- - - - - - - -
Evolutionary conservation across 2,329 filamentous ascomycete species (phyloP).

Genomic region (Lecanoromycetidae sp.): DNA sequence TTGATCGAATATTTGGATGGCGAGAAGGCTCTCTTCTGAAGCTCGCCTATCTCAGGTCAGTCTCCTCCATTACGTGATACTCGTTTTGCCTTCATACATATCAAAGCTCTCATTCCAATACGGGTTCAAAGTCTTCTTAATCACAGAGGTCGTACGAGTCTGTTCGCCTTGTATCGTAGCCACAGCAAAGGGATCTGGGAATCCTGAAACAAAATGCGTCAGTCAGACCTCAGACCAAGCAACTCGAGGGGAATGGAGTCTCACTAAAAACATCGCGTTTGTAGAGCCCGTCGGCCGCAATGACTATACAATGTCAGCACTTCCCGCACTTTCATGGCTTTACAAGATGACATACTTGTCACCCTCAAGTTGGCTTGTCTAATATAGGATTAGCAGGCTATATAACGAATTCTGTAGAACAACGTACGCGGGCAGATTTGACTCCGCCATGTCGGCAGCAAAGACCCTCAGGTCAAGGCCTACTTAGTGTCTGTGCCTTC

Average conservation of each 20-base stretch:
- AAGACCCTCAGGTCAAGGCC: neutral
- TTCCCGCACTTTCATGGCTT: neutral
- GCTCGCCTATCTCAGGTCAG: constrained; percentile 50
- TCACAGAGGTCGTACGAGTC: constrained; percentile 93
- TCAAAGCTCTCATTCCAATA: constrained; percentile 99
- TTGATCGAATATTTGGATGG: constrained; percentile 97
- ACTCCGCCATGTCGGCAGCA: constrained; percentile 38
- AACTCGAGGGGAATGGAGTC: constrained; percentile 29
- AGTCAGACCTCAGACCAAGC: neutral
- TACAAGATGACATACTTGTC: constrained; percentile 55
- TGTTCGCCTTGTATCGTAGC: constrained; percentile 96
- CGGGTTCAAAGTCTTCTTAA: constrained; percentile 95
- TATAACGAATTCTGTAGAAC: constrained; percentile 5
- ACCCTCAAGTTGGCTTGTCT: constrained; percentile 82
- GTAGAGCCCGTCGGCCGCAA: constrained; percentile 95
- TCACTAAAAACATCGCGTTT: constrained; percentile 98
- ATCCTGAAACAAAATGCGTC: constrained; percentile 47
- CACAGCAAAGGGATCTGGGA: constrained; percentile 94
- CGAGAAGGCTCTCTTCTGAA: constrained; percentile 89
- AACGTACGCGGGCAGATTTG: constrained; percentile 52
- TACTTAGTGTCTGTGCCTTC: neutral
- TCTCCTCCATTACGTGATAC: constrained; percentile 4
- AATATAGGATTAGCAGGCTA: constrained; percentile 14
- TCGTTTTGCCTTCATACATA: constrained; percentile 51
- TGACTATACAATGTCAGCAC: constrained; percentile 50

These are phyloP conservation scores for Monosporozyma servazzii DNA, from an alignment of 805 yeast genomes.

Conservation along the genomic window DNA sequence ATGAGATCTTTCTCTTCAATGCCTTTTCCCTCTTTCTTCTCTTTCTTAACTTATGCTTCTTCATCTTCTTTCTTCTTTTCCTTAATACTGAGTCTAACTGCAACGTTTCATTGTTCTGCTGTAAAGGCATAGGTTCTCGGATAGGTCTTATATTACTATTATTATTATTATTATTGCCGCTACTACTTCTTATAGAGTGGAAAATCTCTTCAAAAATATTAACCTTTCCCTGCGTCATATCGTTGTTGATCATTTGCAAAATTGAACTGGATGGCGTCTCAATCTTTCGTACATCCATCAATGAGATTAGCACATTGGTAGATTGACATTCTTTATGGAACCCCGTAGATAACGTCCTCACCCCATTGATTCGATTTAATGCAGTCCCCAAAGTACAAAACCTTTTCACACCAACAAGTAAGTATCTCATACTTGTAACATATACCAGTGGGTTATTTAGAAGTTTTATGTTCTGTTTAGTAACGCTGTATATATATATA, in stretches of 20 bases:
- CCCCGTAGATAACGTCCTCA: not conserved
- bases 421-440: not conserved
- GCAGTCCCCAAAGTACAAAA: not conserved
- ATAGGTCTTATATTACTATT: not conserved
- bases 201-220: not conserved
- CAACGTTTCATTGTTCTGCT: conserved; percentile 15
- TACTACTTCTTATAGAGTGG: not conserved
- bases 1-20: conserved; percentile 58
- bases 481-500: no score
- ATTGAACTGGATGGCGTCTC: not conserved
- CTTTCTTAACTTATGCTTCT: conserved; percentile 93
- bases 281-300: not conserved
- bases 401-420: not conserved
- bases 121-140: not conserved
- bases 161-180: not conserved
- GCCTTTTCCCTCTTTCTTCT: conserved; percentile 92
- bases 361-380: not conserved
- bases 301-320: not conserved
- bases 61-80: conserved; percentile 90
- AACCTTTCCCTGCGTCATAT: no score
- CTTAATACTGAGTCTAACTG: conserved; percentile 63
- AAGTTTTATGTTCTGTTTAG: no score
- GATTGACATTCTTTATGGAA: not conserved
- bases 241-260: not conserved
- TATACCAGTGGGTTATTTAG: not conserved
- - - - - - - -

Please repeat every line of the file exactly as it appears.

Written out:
Evolutionary conservation across 2,329 filamentous ascomycete species (phyloP).

Genomic region (Lecanoromycetidae sp.): DNA sequence TTGATCGAATATTTGGATGGCGAGAAGGCTCTCTTCTGAAGCTCGCCTATCTCAGGTCAGTCTCCTCCATTACGTGATACTCGTTTTGCCTTCATACATATCAAAGCTCTCATTCCAATACGGGTTCAAAGTCTTCTTAATCACAGAGGTCGTACGAGTCTGTTCGCCTTGTATCGTAGCCACAGCAAAGGGATCTGGGAATCCTGAAACAAAATGCGTCAGTCAGACCTCAGACCAAGCAACTCGAGGGGAATGGAGTCTCACTAAAAACATCGCGTTTGTAGAGCCCGTCGGCCGCAATGACTATACAATGTCAGCACTTCCCGCACTTTCATGGCTTTACAAGATGACATACTTGTCACCCTCAAGTTGGCTTGTCTAATATAGGATTAGCAGGCTATATAACGAATTCTGTAGAACAACGTACGCGGGCAGATTTGACTCCGCCATGTCGGCAGCAAAGACCCTCAGGTCAAGGCCTACTTAGTGTCTGTGCCTTC

Average conservation of each 20-base stretch:
- AAGACCCTCAGGTCAAGGCC: neutral
- TTCCCGCACTTTCATGGCTT: neutral
- GCTCGCCTATCTCAGGTCAG: constrained; percentile 50
- TCACAGAGGTCGTACGAGTC: constrained; percentile 93
- TCAAAGCTCTCATTCCAATA: constrained; percentile 99
- TTGATCGAATATTTGGATGG: constrained; percentile 97
- ACTCCGCCATGTCGGCAGCA: constrained; percentile 38
- AACTCGAGGGGAATGGAGTC: constrained; percentile 29
- AGTCAGACCTCAGACCAAGC: neutral
- TACAAGATGACATACTTGTC: constrained; percentile 55
- TGTTCGCCTTGTATCGTAGC: constrained; percentile 96
- CGGGTTCAAAGTCTTCTTAA: constrained; percentile 95
- TATAACGAATTCTGTAGAAC: constrained; percentile 5
- ACCCTCAAGTTGGCTTGTCT: constrained; percentile 82
- GTAGAGCCCGTCGGCCGCAA: constrained; percentile 95
- TCACTAAAAACATCGCGTTT: constrained; percentile 98
- ATCCTGAAACAAAATGCGTC: constrained; percentile 47
- CACAGCAAAGGGATCTGGGA: constrained; percentile 94
- CGAGAAGGCTCTCTTCTGAA: constrained; percentile 89
- AACGTACGCGGGCAGATTTG: constrained; percentile 52
- TACTTAGTGTCTGTGCCTTC: neutral
- TCTCCTCCATTACGTGATAC: constrained; percentile 4
- AATATAGGATTAGCAGGCTA: constrained; percentile 14
- TCGTTTTGCCTTCATACATA: constrained; percentile 51
- TGACTATACAATGTCAGCAC: constrained; percentile 50

These are phyloP conservation scores for Monosporozyma servazzii DNA, from an alignment of 805 yeast genomes.

Conservation along the genomic window DNA sequence ATGAGATCTTTCTCTTCAATGCCTTTTCCCTCTTTCTTCTCTTTCTTAACTTATGCTTCTTCATCTTCTTTCTTCTTTTCCTTAATACTGAGTCTAACTGCAACGTTTCATTGTTCTGCTGTAAAGGCATAGGTTCTCGGATAGGTCTTATATTACTATTATTATTATTATTATTGCCGCTACTACTTCTTATAGAGTGGAAAATCTCTTCAAAAATATTAACCTTTCCCTGCGTCATATCGTTGTTGATCATTTGCAAAATTGAACTGGATGGCGTCTCAATCTTTCGTACATCCATCAATGAGATTAGCACATTGGTAGATTGACATTCTTTATGGAACCCCGTAGATAACGTCCTCACCCCATTGATTCGATTTAATGCAGTCCCCAAAGTACAAAACCTTTTCACACCAACAAGTAAGTATCTCATACTTGTAACATATACCAGTGGGTTATTTAGAAGTTTTATGTTCTGTTTAGTAACGCTGTATATATATATA, in stretches of 20 bases:
- CCCCGTAGATAACGTCCTCA: not conserved
- bases 421-440: not conserved
- GCAGTCCCCAAAGTACAAAA: not conserved
- ATAGGTCTTATATTACTATT: not conserved
- bases 201-220: not conserved
- CAACGTTTCATTGTTCTGCT: conserved; percentile 15
- TACTACTTCTTATAGAGTGG: not conserved
- bases 1-20: conserved; percentile 58
- bases 481-500: no score
- ATTGAACTGGATGGCGTCTC: not conserved
- CTTTCTTAACTTATGCTTCT: conserved; percentile 93
- bases 281-300: not conserved
- bases 401-420: not conserved
- bases 121-140: not conserved
- bases 161-180: not conserved
- GCCTTTTCCCTCTTTCTTCT: conserved; percentile 92
- bases 361-380: not conserved
- bases 301-320: not conserved
- bases 61-80: conserved; percentile 90
- AACCTTTCCCTGCGTCATAT: no score
- CTTAATACTGAGTCTAACTG: conserved; percentile 63
- AAGTTTTATGTTCTGTTTAG: no score
- GATTGACATTCTTTATGGAA: not conserved
- bases 241-260: not conserved
- TATACCAGTGGGTTATTTAG: not conserved